|Title||Modeling multivariable hydrological series: Principal component analysis or independent component analysis?|
|Publication Type||Journal Article|
|Year of Publication||2007|
|Authors||Brown C, Westra S, Lall U, Sharma A|
|Journal||Water Resources Research|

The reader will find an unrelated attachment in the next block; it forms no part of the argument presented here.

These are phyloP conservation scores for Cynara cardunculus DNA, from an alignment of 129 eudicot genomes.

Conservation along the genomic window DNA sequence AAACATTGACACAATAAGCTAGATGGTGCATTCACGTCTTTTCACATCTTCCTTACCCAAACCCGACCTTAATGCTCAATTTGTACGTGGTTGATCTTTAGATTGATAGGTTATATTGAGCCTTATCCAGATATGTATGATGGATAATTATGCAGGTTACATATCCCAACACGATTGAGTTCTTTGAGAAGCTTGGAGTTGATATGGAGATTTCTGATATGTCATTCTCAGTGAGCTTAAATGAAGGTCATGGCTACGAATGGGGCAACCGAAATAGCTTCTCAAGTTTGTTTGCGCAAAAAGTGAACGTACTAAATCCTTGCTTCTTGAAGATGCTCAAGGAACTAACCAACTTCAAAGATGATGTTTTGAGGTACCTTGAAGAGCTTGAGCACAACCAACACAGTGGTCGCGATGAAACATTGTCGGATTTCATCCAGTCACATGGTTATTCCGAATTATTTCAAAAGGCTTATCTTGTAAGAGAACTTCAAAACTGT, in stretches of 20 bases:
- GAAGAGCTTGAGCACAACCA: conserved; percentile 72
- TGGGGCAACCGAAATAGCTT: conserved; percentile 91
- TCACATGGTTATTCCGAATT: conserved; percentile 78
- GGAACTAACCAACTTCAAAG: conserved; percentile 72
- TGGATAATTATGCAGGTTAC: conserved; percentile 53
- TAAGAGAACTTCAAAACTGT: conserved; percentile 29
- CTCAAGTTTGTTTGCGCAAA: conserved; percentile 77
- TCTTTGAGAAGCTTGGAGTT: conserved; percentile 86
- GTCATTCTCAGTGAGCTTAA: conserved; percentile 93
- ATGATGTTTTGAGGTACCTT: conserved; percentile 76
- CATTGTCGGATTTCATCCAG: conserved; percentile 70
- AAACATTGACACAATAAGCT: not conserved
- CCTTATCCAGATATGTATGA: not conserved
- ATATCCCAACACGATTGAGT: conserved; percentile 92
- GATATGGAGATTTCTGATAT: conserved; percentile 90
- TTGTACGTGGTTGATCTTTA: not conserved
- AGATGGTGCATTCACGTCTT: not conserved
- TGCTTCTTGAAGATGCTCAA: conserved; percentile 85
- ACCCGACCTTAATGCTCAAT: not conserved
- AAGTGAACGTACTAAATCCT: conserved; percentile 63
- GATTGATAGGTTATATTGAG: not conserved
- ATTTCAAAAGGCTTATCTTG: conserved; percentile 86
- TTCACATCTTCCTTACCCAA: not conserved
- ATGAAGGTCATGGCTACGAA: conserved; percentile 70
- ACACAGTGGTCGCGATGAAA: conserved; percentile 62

The generation of synthetic multivariate rainfall and/or streamflow time series that accurately simulate both the spatial and temporal dependence of the original multivariate series remains a challenging problem in hydrology and frequently requires either the estimation of a large number of model parameters or significant simplifying assumptions on the model structure. As an alternative, we propose a relatively parsimonious two-step approach to generating synthetic multivariate time series at monthly or longer timescales, by first transforming the data to a set of statistically independent univariate time series and then applying a univariate time series model to the transformed data. The transformation is achieved through a technique known as independent component analysis (ICA), which uses an approximation of mutual information to maximize the independence between the transformed series. We compare this with principal component analysis (PCA), which merely removes the covariance (or spatial correlation) of the multivariate time series, without necessarily ensuring complete independence. Both methods are tested using a monthly multivariate data set of reservoir inflows from Colombia. We show that the discrepancy between the synthetically generated data and the original data, measured as the mean integrated squared bias, is reduced by 25% when using ICA compared with PCA for the full joint distribution and by 28% when considering marginal densities in isolation. These results suggest that there may be significant benefits to maximizing statistical independence, rather than merely removing correlation, when developing models for the synthetic generation of multivariate time series.